The Republican Party is going all out to embrace a comprehensive overhaul of the immigration laws in the United States. This move is part of an ongoing attempt to rebrand the party and to try to win over the Hispanic voters that helped President Obama to victory in last year’s election.
The support for immigration reform is part of an outreach effort costing $10 million that was formally unveiled yesterday by Reince Preibus, the Republican Committee Chairman. The outreach is to kick off this year, well in advance of the midterm elections that will be held in 2014. The outreach proposal includes young people and women, and is one of a number of recommendations proposed by a post-election report as to how the Republican Party can go about reversing its disastrous performance at the ballot box in the last two elections. The Republican Party lost its bid for the White House and failed to gain power in the Senate in both campaigns.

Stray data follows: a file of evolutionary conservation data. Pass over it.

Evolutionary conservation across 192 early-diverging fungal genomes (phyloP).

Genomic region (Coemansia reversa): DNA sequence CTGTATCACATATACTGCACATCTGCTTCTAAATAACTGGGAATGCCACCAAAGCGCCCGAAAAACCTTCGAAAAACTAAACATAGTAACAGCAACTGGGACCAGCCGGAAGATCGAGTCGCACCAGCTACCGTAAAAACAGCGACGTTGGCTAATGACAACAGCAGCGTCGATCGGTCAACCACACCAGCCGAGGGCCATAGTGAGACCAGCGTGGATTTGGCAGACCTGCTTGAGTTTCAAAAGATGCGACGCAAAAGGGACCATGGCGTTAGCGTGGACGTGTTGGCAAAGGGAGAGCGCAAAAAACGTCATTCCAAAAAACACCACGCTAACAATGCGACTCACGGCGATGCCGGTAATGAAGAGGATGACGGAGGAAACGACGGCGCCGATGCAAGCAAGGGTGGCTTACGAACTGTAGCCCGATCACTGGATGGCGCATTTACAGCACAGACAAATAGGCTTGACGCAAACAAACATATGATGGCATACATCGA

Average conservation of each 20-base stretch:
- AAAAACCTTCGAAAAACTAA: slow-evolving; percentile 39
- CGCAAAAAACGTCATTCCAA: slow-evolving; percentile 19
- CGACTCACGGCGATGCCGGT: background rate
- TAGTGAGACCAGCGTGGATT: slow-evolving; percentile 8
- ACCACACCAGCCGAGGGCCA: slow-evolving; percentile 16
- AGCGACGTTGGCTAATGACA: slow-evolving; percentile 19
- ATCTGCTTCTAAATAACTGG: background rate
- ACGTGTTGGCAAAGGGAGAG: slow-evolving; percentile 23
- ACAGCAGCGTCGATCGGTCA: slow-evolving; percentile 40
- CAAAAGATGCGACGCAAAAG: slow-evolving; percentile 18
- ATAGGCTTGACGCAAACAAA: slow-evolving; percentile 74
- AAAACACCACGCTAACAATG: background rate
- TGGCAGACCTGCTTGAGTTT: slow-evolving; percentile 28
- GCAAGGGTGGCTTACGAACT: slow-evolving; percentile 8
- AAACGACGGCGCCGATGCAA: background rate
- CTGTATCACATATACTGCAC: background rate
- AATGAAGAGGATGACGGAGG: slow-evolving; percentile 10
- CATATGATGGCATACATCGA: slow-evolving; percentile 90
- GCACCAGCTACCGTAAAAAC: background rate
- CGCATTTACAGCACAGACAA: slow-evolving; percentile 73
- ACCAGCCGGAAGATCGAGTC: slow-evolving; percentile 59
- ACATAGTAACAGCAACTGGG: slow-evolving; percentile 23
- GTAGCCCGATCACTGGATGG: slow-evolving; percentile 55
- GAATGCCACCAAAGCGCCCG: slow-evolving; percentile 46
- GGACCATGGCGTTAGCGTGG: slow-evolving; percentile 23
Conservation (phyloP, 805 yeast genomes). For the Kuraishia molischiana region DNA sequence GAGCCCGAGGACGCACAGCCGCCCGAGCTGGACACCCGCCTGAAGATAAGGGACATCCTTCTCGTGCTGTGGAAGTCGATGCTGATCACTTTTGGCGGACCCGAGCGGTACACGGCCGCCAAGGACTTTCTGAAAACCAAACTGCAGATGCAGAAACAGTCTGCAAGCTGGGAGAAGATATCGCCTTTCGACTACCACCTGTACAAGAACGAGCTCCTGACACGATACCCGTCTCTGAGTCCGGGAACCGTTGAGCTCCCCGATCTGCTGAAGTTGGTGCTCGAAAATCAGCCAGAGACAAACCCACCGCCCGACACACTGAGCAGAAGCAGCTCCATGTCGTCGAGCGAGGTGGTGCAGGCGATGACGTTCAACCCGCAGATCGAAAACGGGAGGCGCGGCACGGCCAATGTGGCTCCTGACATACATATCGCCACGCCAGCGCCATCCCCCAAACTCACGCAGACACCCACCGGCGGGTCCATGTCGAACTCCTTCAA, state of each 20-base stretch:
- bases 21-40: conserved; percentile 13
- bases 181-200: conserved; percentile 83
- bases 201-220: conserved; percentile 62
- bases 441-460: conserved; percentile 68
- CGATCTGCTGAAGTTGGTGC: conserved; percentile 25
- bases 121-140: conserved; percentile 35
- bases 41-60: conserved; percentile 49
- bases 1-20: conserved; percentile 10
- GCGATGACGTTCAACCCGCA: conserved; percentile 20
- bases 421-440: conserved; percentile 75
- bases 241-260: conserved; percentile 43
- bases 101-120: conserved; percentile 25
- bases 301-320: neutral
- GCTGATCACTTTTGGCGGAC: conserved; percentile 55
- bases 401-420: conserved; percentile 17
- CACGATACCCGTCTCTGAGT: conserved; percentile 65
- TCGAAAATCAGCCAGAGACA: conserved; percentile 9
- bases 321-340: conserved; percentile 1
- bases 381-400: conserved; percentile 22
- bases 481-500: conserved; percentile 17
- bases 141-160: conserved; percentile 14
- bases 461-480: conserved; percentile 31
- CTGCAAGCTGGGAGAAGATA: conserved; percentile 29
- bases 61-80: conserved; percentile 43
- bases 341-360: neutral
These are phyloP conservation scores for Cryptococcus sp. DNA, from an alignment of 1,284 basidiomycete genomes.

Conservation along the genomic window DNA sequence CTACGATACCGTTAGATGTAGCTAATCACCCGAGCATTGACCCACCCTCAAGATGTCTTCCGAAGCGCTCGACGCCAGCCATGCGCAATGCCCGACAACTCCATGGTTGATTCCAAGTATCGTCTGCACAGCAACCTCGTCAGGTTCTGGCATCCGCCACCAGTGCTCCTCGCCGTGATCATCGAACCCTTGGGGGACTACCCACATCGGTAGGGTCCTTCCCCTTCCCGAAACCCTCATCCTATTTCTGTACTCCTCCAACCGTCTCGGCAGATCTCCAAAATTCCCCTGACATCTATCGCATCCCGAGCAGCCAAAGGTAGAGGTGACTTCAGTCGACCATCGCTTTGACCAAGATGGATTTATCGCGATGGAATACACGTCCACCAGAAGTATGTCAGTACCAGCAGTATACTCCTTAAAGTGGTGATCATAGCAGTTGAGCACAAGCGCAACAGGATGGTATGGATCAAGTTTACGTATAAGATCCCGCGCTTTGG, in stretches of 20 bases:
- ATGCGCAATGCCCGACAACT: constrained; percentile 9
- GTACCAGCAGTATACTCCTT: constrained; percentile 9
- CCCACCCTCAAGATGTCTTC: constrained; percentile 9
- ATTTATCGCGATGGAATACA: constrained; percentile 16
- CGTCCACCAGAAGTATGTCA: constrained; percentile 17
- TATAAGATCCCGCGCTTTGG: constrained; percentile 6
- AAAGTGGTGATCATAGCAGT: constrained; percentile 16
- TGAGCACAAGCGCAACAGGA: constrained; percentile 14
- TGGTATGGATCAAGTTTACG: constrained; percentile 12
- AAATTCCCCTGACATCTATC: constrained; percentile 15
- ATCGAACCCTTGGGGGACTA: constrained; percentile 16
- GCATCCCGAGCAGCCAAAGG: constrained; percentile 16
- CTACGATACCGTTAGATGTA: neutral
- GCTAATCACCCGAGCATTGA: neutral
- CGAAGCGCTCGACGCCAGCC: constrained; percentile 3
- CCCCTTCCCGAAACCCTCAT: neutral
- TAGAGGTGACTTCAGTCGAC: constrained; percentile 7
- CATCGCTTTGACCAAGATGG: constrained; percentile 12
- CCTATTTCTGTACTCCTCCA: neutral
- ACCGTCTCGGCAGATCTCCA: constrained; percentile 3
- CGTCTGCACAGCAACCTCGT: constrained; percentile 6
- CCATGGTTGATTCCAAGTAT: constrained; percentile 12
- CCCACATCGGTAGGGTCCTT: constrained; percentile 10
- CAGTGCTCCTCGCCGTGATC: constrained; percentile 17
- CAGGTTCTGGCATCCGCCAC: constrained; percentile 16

“When Republicans lost in November, it was a wakeup call,” Preibus told the National Press Club. “We want to build our party and we want do it with bold strokes… We’re done with business as usual.”
Minorities, women, and young people all helped Obama to a second term as US President, taking 71 percent of the Hispanic vote, 55 percent of women and 60 percent of young people. Preibus says that focus groups see Republicans as being out of touch and narrow-minded, and insists that supporting US immigration reform is vital to preventing the party’s appeal from further shrinkage.